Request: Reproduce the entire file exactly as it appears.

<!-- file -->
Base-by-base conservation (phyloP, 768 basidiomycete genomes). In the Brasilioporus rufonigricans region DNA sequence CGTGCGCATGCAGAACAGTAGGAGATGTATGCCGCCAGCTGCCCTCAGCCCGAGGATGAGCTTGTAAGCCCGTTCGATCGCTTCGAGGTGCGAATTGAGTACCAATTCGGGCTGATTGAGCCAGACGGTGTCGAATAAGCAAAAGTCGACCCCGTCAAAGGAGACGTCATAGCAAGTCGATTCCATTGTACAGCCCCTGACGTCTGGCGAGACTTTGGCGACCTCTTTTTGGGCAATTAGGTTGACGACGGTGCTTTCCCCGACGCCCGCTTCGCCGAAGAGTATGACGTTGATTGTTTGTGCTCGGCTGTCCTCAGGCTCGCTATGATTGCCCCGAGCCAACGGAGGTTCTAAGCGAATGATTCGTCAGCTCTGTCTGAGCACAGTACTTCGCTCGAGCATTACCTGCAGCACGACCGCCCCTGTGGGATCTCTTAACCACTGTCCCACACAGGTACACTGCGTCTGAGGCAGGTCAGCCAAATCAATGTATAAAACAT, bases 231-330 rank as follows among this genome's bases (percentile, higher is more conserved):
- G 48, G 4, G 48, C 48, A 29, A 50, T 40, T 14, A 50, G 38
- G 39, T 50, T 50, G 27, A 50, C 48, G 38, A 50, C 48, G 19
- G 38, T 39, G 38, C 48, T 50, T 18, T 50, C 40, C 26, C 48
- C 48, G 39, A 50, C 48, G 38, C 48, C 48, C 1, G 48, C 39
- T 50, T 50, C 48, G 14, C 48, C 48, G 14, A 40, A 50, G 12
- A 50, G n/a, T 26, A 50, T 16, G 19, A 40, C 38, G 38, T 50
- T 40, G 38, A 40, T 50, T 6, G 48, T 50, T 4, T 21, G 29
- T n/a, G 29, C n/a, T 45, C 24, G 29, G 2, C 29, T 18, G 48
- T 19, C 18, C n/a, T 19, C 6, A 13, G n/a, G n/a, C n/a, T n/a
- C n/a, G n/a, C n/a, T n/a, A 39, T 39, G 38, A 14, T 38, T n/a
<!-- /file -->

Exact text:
Base-by-base conservation (phyloP, 768 basidiomycete genomes). In the Brasilioporus rufonigricans region DNA sequence CGTGCGCATGCAGAACAGTAGGAGATGTATGCCGCCAGCTGCCCTCAGCCCGAGGATGAGCTTGTAAGCCCGTTCGATCGCTTCGAGGTGCGAATTGAGTACCAATTCGGGCTGATTGAGCCAGACGGTGTCGAATAAGCAAAAGTCGACCCCGTCAAAGGAGACGTCATAGCAAGTCGATTCCATTGTACAGCCCCTGACGTCTGGCGAGACTTTGGCGACCTCTTTTTGGGCAATTAGGTTGACGACGGTGCTTTCCCCGACGCCCGCTTCGCCGAAGAGTATGACGTTGATTGTTTGTGCTCGGCTGTCCTCAGGCTCGCTATGATTGCCCCGAGCCAACGGAGGTTCTAAGCGAATGATTCGTCAGCTCTGTCTGAGCACAGTACTTCGCTCGAGCATTACCTGCAGCACGACCGCCCCTGTGGGATCTCTTAACCACTGTCCCACACAGGTACACTGCGTCTGAGGCAGGTCAGCCAAATCAATGTATAAAACAT, bases 231-330 rank as follows among this genome's bases (percentile, higher is more conserved):
- G 48, G 4, G 48, C 48, A 29, A 50, T 40, T 14, A 50, G 38
- G 39, T 50, T 50, G 27, A 50, C 48, G 38, A 50, C 48, G 19
- G 38, T 39, G 38, C 48, T 50, T 18, T 50, C 40, C 26, C 48
- C 48, G 39, A 50, C 48, G 38, C 48, C 48, C 1, G 48, C 39
- T 50, T 50, C 48, G 14, C 48, C 48, G 14, A 40, A 50, G 12
- A 50, G n/a, T 26, A 50, T 16, G 19, A 40, C 38, G 38, T 50
- T 40, G 38, A 40, T 50, T 6, G 48, T 50, T 4, T 21, G 29
- T n/a, G 29, C n/a, T 45, C 24, G 29, G 2, C 29, T 18, G 48
- T 19, C 18, C n/a, T 19, C 6, A 13, G n/a, G n/a, C n/a, T n/a
- C n/a, G n/a, C n/a, T n/a, A 39, T 39, G 38, A 14, T 38, T n/a